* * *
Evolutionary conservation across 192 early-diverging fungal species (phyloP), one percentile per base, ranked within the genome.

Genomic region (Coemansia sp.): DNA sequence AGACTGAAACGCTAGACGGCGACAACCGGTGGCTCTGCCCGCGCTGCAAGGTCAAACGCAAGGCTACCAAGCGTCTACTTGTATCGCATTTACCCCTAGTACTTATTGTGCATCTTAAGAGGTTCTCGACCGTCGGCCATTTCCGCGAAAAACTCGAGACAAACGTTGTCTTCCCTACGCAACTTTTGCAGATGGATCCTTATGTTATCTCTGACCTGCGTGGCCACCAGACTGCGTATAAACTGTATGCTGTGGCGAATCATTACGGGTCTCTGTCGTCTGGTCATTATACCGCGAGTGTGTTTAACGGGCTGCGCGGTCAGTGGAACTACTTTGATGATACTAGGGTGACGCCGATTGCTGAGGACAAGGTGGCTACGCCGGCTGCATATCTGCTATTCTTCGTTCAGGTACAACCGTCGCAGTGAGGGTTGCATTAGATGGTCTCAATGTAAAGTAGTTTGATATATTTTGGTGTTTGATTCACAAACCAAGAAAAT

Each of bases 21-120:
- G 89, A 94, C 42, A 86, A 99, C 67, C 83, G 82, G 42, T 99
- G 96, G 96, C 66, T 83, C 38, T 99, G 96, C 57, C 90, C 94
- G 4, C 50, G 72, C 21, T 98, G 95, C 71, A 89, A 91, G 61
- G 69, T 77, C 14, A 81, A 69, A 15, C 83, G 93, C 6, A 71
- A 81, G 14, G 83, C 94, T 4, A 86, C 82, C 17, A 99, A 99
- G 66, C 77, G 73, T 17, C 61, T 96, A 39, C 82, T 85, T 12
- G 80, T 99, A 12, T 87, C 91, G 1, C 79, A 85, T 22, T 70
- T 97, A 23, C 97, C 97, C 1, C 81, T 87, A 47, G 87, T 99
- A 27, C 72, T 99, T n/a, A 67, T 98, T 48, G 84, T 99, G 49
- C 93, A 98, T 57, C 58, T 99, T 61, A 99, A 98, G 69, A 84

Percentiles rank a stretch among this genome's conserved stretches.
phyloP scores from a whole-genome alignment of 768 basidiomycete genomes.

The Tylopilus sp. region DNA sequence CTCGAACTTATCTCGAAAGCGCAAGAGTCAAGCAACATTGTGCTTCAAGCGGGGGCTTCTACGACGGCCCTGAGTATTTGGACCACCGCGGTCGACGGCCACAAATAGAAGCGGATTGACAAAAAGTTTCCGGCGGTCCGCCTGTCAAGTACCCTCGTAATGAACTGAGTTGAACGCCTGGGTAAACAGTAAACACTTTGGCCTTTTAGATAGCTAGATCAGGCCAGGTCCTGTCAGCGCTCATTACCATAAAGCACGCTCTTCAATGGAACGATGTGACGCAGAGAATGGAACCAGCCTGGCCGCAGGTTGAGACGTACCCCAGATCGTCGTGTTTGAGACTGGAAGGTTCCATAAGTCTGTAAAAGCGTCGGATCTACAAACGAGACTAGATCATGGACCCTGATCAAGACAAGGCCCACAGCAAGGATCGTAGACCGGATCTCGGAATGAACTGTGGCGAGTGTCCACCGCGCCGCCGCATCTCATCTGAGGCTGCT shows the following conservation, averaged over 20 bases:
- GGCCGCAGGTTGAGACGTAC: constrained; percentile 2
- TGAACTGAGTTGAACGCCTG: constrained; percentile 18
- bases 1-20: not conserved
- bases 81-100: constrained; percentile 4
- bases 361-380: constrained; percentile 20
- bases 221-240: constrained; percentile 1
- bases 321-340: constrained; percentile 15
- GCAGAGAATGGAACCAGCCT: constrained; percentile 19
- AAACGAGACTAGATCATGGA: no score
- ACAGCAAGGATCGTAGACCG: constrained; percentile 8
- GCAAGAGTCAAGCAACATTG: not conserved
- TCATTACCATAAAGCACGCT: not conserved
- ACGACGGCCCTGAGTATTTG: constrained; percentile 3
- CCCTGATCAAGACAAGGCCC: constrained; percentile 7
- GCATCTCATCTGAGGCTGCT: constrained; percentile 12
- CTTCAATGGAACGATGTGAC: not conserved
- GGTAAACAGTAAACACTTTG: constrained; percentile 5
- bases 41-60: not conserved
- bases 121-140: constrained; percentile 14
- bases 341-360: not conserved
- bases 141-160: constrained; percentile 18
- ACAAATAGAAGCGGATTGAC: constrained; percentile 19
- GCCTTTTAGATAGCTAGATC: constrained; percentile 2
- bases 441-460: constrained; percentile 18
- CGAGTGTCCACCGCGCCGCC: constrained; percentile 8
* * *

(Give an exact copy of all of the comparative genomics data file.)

Evolutionary conservation across 192 early-diverging fungal species (phyloP), one percentile per base, ranked within the genome.

Genomic region (Coemansia sp.): DNA sequence AGACTGAAACGCTAGACGGCGACAACCGGTGGCTCTGCCCGCGCTGCAAGGTCAAACGCAAGGCTACCAAGCGTCTACTTGTATCGCATTTACCCCTAGTACTTATTGTGCATCTTAAGAGGTTCTCGACCGTCGGCCATTTCCGCGAAAAACTCGAGACAAACGTTGTCTTCCCTACGCAACTTTTGCAGATGGATCCTTATGTTATCTCTGACCTGCGTGGCCACCAGACTGCGTATAAACTGTATGCTGTGGCGAATCATTACGGGTCTCTGTCGTCTGGTCATTATACCGCGAGTGTGTTTAACGGGCTGCGCGGTCAGTGGAACTACTTTGATGATACTAGGGTGACGCCGATTGCTGAGGACAAGGTGGCTACGCCGGCTGCATATCTGCTATTCTTCGTTCAGGTACAACCGTCGCAGTGAGGGTTGCATTAGATGGTCTCAATGTAAAGTAGTTTGATATATTTTGGTGTTTGATTCACAAACCAAGAAAAT

Each of bases 21-120:
- G 89, A 94, C 42, A 86, A 99, C 67, C 83, G 82, G 42, T 99
- G 96, G 96, C 66, T 83, C 38, T 99, G 96, C 57, C 90, C 94
- G 4, C 50, G 72, C 21, T 98, G 95, C 71, A 89, A 91, G 61
- G 69, T 77, C 14, A 81, A 69, A 15, C 83, G 93, C 6, A 71
- A 81, G 14, G 83, C 94, T 4, A 86, C 82, C 17, A 99, A 99
- G 66, C 77, G 73, T 17, C 61, T 96, A 39, C 82, T 85, T 12
- G 80, T 99, A 12, T 87, C 91, G 1, C 79, A 85, T 22, T 70
- T 97, A 23, C 97, C 97, C 1, C 81, T 87, A 47, G 87, T 99
- A 27, C 72, T 99, T n/a, A 67, T 98, T 48, G 84, T 99, G 49
- C 93, A 98, T 57, C 58, T 99, T 61, A 99, A 98, G 69, A 84

Percentiles rank a stretch among this genome's conserved stretches.
phyloP scores from a whole-genome alignment of 768 basidiomycete genomes.

The Tylopilus sp. region DNA sequence CTCGAACTTATCTCGAAAGCGCAAGAGTCAAGCAACATTGTGCTTCAAGCGGGGGCTTCTACGACGGCCCTGAGTATTTGGACCACCGCGGTCGACGGCCACAAATAGAAGCGGATTGACAAAAAGTTTCCGGCGGTCCGCCTGTCAAGTACCCTCGTAATGAACTGAGTTGAACGCCTGGGTAAACAGTAAACACTTTGGCCTTTTAGATAGCTAGATCAGGCCAGGTCCTGTCAGCGCTCATTACCATAAAGCACGCTCTTCAATGGAACGATGTGACGCAGAGAATGGAACCAGCCTGGCCGCAGGTTGAGACGTACCCCAGATCGTCGTGTTTGAGACTGGAAGGTTCCATAAGTCTGTAAAAGCGTCGGATCTACAAACGAGACTAGATCATGGACCCTGATCAAGACAAGGCCCACAGCAAGGATCGTAGACCGGATCTCGGAATGAACTGTGGCGAGTGTCCACCGCGCCGCCGCATCTCATCTGAGGCTGCT shows the following conservation, averaged over 20 bases:
- GGCCGCAGGTTGAGACGTAC: constrained; percentile 2
- TGAACTGAGTTGAACGCCTG: constrained; percentile 18
- bases 1-20: not conserved
- bases 81-100: constrained; percentile 4
- bases 361-380: constrained; percentile 20
- bases 221-240: constrained; percentile 1
- bases 321-340: constrained; percentile 15
- GCAGAGAATGGAACCAGCCT: constrained; percentile 19
- AAACGAGACTAGATCATGGA: no score
- ACAGCAAGGATCGTAGACCG: constrained; percentile 8
- GCAAGAGTCAAGCAACATTG: not conserved
- TCATTACCATAAAGCACGCT: not conserved
- ACGACGGCCCTGAGTATTTG: constrained; percentile 3
- CCCTGATCAAGACAAGGCCC: constrained; percentile 7
- GCATCTCATCTGAGGCTGCT: constrained; percentile 12
- CTTCAATGGAACGATGTGAC: not conserved
- GGTAAACAGTAAACACTTTG: constrained; percentile 5
- bases 41-60: not conserved
- bases 121-140: constrained; percentile 14
- bases 341-360: not conserved
- bases 141-160: constrained; percentile 18
- ACAAATAGAAGCGGATTGAC: constrained; percentile 19
- GCCTTTTAGATAGCTAGATC: constrained; percentile 2
- bases 441-460: constrained; percentile 18
- CGAGTGTCCACCGCGCCGCC: constrained; percentile 8